Unfortunately, negotiation will usually also require a reduction in the level of fees in order to placate the client and retain his future business.
Second, enter into litigation with the client. This could take the form of communicating through a solicitor, issuing a statutory demand or serving a client with a claim. The most appropriate form of action to take in this regard would depend on the circumstances at the time and specific advice should be sought if litigation is chosen.
In general, a solicitor's letter can be seen as a form of negotiation, potentially leading towards the issue of a statutory demand or a claim form.
A statutory demand is effectively a precursor to bankruptcy proceedings while a claim form is the start of court proceedings for the recovery of the debt.
Third, do nothing. This course of action may be appropriate wherever disputed fees are small and the client is highly valued.
How can I recover fees which were offset by commission that I am now having to repay as an investment/ insurance plan has been cancelled by the client either intentionally or due to the non-payment of premiums?
You should include appropriate provisions in your terms of business or the engagement letter. Even with such provisions in the engagement letter, it is unlikely that such amounts could be recovered in practice but in law the amounts would then be recoverable in the same way as any other debt.
I have completed a substantial amount of work, which was requested by the client but without the knowledge of the spouse. Just as I started to invoice him, I am informed he has died. His spouse refuses to pay the invoice or pass it on to his executors. How should I proceed?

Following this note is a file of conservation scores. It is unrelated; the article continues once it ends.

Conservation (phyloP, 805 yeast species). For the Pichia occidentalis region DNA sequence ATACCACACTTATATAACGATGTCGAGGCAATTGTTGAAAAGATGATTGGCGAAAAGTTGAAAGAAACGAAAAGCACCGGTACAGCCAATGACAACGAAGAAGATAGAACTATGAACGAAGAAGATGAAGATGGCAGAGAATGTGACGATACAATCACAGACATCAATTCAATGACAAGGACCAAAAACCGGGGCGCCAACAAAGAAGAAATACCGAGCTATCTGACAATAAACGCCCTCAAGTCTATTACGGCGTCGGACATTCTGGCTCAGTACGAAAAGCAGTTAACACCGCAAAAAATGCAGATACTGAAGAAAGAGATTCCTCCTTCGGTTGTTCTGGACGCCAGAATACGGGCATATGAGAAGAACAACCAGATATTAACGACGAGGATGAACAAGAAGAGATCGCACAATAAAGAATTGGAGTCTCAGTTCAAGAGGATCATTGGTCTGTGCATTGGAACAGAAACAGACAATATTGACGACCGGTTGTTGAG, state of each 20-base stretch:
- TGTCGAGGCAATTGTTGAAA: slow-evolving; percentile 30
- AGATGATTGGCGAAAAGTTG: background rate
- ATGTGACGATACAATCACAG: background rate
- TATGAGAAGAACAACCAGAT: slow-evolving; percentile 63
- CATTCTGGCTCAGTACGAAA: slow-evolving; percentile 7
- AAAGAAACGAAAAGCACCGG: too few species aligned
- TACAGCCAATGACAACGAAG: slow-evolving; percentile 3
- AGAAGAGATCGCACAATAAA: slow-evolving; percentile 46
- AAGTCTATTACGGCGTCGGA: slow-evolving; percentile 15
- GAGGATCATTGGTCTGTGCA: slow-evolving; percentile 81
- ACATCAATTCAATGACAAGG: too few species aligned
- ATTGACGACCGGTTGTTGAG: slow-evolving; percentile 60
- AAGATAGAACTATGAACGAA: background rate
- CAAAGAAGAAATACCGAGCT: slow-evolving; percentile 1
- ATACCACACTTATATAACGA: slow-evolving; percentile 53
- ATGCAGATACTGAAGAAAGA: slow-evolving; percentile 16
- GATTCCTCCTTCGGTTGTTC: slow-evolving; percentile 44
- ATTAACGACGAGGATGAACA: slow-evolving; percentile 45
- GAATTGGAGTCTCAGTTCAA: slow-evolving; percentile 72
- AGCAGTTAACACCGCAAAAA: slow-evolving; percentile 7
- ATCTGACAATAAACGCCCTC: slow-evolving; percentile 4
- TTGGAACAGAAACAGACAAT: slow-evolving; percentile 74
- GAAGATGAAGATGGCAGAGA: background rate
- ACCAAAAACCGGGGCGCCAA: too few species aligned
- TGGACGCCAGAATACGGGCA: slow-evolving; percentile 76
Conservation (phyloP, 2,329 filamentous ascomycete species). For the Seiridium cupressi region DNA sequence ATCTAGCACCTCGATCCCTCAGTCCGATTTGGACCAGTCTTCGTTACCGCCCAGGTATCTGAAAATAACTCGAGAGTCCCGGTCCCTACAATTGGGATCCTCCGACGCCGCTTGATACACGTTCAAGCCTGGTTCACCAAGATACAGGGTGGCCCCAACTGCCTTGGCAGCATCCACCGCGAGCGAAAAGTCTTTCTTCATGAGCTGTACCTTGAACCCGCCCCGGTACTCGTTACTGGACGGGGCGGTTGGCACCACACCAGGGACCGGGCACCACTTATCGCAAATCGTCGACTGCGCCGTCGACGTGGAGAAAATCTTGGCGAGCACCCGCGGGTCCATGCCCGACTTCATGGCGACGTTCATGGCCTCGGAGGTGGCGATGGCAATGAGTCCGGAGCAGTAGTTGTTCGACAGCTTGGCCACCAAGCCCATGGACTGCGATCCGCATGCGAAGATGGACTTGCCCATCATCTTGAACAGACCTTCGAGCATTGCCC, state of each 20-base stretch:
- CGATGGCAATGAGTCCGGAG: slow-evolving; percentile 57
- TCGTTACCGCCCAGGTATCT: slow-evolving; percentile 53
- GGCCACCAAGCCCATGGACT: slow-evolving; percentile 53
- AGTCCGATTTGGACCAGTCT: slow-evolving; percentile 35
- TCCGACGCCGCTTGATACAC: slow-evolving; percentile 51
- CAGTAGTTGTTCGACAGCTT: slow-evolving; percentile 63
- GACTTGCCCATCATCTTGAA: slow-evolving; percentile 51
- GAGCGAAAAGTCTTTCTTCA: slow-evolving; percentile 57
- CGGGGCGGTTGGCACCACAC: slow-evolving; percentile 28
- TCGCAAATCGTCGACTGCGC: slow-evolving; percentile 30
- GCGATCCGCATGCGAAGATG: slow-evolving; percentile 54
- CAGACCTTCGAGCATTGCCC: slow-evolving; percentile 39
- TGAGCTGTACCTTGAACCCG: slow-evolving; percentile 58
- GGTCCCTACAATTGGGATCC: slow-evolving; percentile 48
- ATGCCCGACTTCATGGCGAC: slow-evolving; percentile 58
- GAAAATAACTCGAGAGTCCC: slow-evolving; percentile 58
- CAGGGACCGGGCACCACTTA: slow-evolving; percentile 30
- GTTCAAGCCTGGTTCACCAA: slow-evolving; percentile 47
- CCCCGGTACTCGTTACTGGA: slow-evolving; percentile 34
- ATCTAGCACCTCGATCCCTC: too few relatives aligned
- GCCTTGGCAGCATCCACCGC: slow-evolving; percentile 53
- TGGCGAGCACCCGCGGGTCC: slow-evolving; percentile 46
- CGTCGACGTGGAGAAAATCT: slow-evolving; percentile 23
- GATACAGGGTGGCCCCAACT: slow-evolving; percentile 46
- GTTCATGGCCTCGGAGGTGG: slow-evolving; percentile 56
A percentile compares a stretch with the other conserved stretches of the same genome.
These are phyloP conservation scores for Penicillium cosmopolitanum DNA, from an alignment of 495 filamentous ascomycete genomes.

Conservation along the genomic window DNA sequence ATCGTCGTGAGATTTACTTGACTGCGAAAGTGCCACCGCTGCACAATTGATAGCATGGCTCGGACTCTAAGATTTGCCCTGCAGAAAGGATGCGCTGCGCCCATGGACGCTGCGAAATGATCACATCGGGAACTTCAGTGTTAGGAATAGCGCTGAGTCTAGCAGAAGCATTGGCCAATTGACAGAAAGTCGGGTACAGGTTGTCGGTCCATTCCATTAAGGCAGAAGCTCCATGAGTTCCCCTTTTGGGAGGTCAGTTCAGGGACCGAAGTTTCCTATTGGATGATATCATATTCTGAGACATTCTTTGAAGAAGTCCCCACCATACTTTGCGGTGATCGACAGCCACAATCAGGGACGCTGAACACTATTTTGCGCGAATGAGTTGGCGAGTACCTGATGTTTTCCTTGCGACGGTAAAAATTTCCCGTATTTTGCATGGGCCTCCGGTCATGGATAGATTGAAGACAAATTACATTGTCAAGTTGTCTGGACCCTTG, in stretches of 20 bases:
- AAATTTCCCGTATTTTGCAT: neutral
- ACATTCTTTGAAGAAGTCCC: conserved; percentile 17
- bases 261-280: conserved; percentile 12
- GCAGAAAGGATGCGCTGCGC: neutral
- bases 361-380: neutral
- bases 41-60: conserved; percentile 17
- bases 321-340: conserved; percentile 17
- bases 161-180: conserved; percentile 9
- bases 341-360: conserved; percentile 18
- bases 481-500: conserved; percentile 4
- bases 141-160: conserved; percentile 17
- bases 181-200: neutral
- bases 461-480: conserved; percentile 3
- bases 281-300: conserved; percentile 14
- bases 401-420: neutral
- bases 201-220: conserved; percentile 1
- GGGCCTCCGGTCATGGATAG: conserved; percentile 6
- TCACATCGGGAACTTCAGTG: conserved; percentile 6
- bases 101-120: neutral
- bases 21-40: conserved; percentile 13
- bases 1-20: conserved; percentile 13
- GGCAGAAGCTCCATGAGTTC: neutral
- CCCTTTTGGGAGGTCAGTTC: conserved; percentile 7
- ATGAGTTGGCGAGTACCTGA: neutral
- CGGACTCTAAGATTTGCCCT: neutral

This depends on the nature of your contract. If you are entitled to payment from the client, his estate will be liable to pay you. If the client would not be liable, for example, because your payment is commission, the transaction has not been effected and your terms of business or engagement letter do not entitle you to payment, his estate will not be liable.
It is generally irrelevant whether the spouse knew of your engagement. If you know the full name and date of death, it will be possible to carry out a search at the Pro-bate Registry to obtain a copy of the grant of probate.This will contain details of the dec-eased's executors and the invoice can then be sent dir-ect to them.
Can I be held to an earlier estimate if all my time has been logged and relates to the agreed list of tasks?
This will depend on how the estimate has been expressed. If the estimate has the appearance of a quotation, then it will be binding and you cannot recover the excess.
If, however, it is clearly expressed to be only an estimate, then it may be possible to charge according to the time spent.
In such circumstances, it is advisable to state expressly in the engagement letter that the figure given is only an estimate and that the actual fees invoiced may be more if, for example, the matter is unduly complicated.
The most effective way of preventing any problems will, of course, be to advise the client in advance that the matter is likely to be more expensive than initially anticipated once this has become apparent.